189   Lords Official Report 18 April 2002 c1137. Back

190   UK Working Group on Arms is a coalition of six non-governmental organisations: Amnesty International, BASIC, Christian Aid, International Alert, Oxfam and Saferworld.  Back

191   See Seventh Report from the Foreign Affairs Committee, Session 2000-2001, Draft Export Control and Non- Proliferation Bill, HC 445. Minutes of Evidence-Memorandum submitted by UKWG, p.7, Q12. Back

192   See Seventh Report from the Foreign Affairs Committee, Session 2001-2002, Foreign Policy Aspects of the War Against Terrorism, HC 384, paras 22, 30, 52, 56, 101. Back

193   See Ev 1. Back

194   Q177. Back

195   It should not be assumed that the staff of humanitarian organisations or UN agencies would be opposed to the work of PMCs, and therefore would prove unreliable witnesses. As the Green Paper points out, it is "striking that a number of those who are prepared to consider a role for PMCs are people who have had experience in humanitarian operations or UN work" (para 56). Those who have worked in international peacekeeping and humanitarian operations should be well aware of the need to maintain security in unstable environments, and of the constraints which prevent national armed forces from fulfilling these security requirements. Many such international staff could be expected to respond in a balanced way to requests for information by the British Government, if doing so would help to regulate the environment in which they work. Back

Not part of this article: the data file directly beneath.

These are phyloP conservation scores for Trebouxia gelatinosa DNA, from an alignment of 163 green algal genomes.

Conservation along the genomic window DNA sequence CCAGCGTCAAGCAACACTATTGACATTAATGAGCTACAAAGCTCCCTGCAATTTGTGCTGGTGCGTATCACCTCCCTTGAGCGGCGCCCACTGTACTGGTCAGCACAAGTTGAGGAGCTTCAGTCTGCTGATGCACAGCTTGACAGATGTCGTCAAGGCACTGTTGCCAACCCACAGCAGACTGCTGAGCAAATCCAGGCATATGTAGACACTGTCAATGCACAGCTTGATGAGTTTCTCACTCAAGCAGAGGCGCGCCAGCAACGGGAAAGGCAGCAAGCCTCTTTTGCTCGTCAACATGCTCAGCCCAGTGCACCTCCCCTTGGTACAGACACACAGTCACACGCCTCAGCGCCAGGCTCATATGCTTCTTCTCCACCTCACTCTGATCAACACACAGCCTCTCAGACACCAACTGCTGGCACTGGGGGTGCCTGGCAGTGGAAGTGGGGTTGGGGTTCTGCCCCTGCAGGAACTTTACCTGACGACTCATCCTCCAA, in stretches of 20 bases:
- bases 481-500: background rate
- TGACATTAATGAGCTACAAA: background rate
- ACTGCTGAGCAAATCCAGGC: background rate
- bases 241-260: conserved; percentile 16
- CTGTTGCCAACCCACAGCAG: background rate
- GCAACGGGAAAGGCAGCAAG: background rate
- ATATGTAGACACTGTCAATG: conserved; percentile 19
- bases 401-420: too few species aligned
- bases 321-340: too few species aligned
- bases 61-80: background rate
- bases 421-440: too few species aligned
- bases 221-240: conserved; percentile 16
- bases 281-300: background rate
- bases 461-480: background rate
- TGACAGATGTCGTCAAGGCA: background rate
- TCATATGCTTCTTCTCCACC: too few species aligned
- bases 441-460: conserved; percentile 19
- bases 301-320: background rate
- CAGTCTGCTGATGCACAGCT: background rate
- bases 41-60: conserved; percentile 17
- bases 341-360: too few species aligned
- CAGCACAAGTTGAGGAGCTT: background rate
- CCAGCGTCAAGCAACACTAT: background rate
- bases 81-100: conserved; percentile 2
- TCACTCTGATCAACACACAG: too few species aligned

196   See Ev 21. Back

197   Green Paper para. 77. Back

198   See Ev 79. Back

199   See Ev 13. Back